As an estimated 100,000 Russian troops lay in wait on the Ukrainian border, the world is watching. This troop movement, which seemingly escalates every day, has the potential to result in the largest military incursion in Europe since the end of WWII. How have tensions between Russia and Ukraine reached this point? The answer can largely be found in the history of NATO since its founding in 1949. By virtue of its very existence, NATO has always posed a threat to the Kremlin – and understanding the history of this contentious relationship is key to understanding what is happening in Ukraine today.
Since the formation of NATO, increases in membership have brought the alliance closer and closer to Russia’s doorstep. The addition of Turkey to the alliance in 1952 brought NATO nearer than ever to the communist bloc. West Germany’s admission in 1955 prompted the USSR to establish the Warsaw Pact in opposition to the alliance. The Czech Republic, Hungary, and Poland all expanded the influence of NATO further to the East in 1999, and 2004 brought the membership of 7 more Eastern European states: Bulgaria, Estonia, Latvia, Lithuania, Romania, Slovakia, and Slovenia. This 2004 addition was the first time that a country that had formerly been a part of the Soviet Union joined NATO, and it was a significant turning point. Since then, Albania, Croatia, Montenegro and North Macedonia have also become member states.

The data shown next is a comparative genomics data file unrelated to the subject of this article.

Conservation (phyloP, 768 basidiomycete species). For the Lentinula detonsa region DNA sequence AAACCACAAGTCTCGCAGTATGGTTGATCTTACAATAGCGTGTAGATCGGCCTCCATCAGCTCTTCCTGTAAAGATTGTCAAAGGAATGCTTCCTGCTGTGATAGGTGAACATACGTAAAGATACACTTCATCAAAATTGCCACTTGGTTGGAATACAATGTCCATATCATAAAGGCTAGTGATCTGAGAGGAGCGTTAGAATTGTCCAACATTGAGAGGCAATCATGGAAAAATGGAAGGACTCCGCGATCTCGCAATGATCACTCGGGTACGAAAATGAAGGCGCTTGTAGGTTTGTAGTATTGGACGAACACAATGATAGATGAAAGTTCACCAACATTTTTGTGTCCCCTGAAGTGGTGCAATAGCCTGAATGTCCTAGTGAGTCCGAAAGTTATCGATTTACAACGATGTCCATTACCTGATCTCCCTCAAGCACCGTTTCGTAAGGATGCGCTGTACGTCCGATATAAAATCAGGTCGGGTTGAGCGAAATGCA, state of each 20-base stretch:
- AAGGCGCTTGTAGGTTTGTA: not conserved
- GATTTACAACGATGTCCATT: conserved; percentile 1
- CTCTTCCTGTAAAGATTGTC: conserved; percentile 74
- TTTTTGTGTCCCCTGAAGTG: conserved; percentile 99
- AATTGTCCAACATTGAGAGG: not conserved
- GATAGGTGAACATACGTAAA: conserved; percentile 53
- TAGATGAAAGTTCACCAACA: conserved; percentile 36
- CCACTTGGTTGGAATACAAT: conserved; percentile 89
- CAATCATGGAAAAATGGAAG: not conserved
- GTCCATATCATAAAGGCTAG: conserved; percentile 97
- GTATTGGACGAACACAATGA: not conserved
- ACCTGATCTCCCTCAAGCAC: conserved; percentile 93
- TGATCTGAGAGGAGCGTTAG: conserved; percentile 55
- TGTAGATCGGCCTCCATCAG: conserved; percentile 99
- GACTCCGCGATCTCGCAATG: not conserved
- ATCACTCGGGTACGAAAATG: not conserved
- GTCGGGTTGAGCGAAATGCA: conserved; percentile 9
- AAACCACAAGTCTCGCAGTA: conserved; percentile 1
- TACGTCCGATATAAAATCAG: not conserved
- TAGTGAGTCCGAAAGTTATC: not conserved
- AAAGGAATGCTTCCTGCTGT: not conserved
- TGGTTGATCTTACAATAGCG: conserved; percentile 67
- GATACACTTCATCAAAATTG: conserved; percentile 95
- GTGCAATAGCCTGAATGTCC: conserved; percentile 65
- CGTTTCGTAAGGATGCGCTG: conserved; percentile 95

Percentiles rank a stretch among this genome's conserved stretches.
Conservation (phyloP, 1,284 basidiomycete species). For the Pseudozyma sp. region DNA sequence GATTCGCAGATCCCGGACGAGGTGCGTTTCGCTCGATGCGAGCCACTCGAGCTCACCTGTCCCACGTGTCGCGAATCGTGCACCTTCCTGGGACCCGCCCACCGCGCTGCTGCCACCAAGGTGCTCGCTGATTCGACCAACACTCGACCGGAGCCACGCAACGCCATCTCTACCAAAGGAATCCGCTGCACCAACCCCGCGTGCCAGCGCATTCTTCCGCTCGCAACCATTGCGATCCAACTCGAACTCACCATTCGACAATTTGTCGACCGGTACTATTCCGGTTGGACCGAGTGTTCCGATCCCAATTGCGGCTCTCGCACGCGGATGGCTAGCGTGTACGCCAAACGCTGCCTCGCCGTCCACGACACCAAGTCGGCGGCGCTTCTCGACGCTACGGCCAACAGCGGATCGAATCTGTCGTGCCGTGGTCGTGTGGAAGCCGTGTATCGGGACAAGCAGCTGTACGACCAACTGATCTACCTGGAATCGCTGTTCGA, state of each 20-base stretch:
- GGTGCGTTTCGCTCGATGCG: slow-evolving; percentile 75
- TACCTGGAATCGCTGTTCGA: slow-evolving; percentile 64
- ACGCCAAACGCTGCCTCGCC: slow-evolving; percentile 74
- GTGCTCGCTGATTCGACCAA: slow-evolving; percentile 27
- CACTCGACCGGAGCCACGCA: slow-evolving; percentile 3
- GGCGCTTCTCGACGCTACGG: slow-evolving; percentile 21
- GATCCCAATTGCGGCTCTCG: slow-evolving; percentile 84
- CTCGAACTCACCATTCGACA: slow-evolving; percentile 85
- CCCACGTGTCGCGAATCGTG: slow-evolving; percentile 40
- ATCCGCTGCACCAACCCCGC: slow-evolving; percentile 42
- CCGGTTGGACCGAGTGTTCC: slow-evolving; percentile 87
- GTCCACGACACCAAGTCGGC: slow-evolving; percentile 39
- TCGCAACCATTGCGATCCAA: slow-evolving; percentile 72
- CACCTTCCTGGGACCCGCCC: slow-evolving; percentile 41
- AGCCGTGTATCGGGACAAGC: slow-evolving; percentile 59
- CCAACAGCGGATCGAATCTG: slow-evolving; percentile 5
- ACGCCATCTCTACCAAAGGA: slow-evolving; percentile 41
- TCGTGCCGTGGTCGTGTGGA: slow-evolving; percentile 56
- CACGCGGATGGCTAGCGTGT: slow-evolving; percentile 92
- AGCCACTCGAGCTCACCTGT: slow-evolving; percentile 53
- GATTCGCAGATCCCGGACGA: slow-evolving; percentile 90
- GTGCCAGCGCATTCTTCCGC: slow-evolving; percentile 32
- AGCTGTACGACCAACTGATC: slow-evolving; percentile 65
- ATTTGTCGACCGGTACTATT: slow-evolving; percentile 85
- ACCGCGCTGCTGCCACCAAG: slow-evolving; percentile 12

The United States has played a crucial role in NATO since the beginning. However, within the scope of domestic politics, Americans have historically not always agreed upon how best to conceptually approach international alliance. In 2017, for example, Senator Rand Paul objected to the admission of Montenegro into the treaty, claiming it would be “unwise” to take on additional military obligations. In opposition to this, however, Senator John McCain said in response, “The senator from Kentucky is now working for Vladimir Putin.”
“If there is objection, you are achieving the objectives of Vladimir Putin. You are achieving the objectives of trying to dismember this small country, which has already been the subject of an attempted coup.” – Senator John McCain.
Every time a new country is admitted to NATO, Russia’s influence in the region is diminished. For Putin, there has been concern in recent years that states such as Georgia, Ukraine or Moldova could potentially join the alliance – and for his regime, this would be a disaster. The Kremlin’s desperation to cling onto its former Soviet allies was demonstrated clearly in 2008 when Georgia – which had been aligning itself with Western powers and expressing interest in NATO membership – was invaded by Russia, resulting in a five-day war that left an estimated 850 people dead and 35,000 displaced.
But Ukraine, perhaps more than any other former-Soviet state, is strategically important to Russia. The two states have historical, cultural and economic ties that align them closely, prompting Putin’s frequent statements reaffirming his belief that Ukrainians and Russians are one people. In July of 2021, for example, he published an essay in which he called the separation between the two countries “our great common misfortune and tragedy.” As Ukraine has distanced itself both politically and economically from its neighbor, tensions have been on the rise.